Reality show Mariah’s on Top follows the maternal half of TLC’s sMothered mother-daughter, best-friend duo Mariah McCovy through her everyday life. Love in LA, a reality-romance series centered on Angeleno transplant Chrissy Bonilla, navigates her coming of age into young adulthood and the guaranteed dating strifes in tow.
With that being said, West is aware of the power behind his Hollywood platform and looks forward to adapting his perspective on big-picture issues to a short film medium.
His four-minute short film Triggered with longtime veteran actor George Sharperson is exactly what it sounds like –– a commentary on America’s failure on gun control, specific to weapons with high-capacity magazines.
“We’re creating content for short films that we feel could possibly make a difference,” West, who shares a family with military and police personnel, says. “I’m not one to straddle a fence; a change is needed.”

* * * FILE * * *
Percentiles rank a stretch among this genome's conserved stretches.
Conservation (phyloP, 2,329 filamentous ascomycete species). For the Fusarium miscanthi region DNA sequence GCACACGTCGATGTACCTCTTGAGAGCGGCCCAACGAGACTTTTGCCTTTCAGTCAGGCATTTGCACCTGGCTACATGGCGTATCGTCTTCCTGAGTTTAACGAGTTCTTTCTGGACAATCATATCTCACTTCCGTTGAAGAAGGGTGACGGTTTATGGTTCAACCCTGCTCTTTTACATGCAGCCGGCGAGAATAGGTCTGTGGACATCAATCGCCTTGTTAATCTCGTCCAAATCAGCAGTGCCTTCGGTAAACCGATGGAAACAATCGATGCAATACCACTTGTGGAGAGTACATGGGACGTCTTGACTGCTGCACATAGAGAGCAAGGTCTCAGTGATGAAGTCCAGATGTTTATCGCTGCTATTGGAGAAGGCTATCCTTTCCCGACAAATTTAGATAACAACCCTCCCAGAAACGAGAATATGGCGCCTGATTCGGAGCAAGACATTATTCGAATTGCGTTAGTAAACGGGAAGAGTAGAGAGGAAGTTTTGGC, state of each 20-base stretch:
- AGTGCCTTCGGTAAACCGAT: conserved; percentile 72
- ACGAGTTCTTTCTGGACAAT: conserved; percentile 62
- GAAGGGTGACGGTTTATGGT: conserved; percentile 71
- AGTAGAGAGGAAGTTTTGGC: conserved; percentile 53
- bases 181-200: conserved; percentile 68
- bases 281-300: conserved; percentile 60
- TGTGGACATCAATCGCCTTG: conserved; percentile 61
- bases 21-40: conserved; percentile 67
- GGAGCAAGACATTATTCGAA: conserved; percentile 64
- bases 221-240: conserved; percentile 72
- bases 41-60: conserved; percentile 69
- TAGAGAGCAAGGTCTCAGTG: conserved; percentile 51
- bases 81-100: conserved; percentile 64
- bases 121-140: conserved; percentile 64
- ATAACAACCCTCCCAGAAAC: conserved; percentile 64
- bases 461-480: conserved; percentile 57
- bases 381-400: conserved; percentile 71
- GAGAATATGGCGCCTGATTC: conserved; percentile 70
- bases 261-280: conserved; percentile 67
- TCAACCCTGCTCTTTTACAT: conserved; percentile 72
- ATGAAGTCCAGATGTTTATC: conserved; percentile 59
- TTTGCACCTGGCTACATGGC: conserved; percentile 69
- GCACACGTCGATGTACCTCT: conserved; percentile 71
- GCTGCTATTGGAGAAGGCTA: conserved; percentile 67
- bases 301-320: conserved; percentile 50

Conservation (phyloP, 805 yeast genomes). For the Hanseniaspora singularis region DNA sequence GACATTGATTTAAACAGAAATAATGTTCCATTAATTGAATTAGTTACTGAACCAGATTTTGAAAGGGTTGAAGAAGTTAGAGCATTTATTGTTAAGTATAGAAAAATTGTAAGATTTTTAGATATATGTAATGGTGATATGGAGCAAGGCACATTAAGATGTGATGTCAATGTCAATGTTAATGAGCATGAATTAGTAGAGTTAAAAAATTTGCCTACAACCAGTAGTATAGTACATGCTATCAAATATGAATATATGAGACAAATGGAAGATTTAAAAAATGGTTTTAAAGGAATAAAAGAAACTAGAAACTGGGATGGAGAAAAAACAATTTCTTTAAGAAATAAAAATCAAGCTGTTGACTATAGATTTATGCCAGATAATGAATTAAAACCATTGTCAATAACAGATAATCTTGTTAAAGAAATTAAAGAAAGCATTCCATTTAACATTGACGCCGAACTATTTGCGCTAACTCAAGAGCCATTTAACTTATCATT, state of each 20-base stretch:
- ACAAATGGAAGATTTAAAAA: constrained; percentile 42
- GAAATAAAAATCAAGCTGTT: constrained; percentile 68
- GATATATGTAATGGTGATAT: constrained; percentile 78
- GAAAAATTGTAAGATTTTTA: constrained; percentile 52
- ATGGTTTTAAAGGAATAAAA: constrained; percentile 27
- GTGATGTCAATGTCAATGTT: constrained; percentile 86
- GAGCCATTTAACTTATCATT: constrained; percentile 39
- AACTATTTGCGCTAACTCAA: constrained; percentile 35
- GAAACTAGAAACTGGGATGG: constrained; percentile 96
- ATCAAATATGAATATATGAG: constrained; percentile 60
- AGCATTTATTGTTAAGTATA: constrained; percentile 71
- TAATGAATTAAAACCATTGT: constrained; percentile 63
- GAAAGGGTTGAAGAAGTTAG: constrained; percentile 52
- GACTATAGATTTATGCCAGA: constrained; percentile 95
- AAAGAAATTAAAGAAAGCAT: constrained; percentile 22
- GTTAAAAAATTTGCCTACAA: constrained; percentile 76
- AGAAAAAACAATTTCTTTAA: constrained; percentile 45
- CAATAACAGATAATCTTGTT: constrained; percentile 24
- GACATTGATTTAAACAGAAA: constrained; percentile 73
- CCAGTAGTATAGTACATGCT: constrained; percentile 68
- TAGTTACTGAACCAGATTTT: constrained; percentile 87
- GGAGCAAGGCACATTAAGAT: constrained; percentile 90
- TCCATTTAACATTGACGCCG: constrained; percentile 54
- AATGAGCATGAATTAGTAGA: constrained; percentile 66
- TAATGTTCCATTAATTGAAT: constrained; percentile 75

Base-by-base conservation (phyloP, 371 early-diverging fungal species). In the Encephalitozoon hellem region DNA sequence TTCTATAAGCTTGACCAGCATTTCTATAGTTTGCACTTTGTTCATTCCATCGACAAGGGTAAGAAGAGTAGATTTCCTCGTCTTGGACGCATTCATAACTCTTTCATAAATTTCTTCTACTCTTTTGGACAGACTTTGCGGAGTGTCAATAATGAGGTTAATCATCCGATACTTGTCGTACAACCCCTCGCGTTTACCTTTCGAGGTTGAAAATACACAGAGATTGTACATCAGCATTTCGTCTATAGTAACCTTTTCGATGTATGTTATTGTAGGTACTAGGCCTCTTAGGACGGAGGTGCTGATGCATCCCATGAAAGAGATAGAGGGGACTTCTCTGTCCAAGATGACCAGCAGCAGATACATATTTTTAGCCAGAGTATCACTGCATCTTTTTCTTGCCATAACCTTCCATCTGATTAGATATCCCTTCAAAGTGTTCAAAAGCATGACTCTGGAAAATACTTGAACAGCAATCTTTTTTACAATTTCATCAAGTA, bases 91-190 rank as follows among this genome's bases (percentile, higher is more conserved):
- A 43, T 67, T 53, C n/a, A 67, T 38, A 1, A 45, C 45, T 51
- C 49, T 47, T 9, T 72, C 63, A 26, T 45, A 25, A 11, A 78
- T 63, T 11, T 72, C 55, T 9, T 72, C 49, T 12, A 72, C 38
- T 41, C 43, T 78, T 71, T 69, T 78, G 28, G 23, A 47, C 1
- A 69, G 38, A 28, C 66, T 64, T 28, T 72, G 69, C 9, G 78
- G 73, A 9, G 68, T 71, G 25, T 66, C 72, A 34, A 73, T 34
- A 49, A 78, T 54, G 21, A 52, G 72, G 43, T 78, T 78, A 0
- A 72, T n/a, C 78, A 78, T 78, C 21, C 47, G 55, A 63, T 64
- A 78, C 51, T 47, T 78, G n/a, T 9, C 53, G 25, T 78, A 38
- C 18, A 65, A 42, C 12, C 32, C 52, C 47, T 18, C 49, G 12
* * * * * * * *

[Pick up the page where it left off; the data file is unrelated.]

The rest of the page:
Other horizon highlights for Montage Media –– Director Paris Dylan, who directed Love in LA, steps up as a lead on an additional to-be-announced series for The Brella Network streaming platform. Also, a shuffling of in-house creatives sees the aforementioned Eugene Durham promoted to Vice President and Reco Wright Jr. to Chief Creative Officer.
“I think it’s a great time –– the smaller guy is able to create their own content, their own streaming platform, and then the people get to decide if they want to see it or not,” West concludes. “There are no gatekeepers anymore. Everyone gets to have their own piece of the pie.”
Copyright © 2022 California Business Journal. All Rights Reserved.
This article was edited and published by Rick Weinberg, California Business Journal’s Founder, Publisher and Editor-in-Chief. Click here for Rick Weinberg’s biography.
For testimonials on the impact of California Business Journal articles, click here.
Contact us if you’d like an article written on your business: [email protected] / 949-648-3815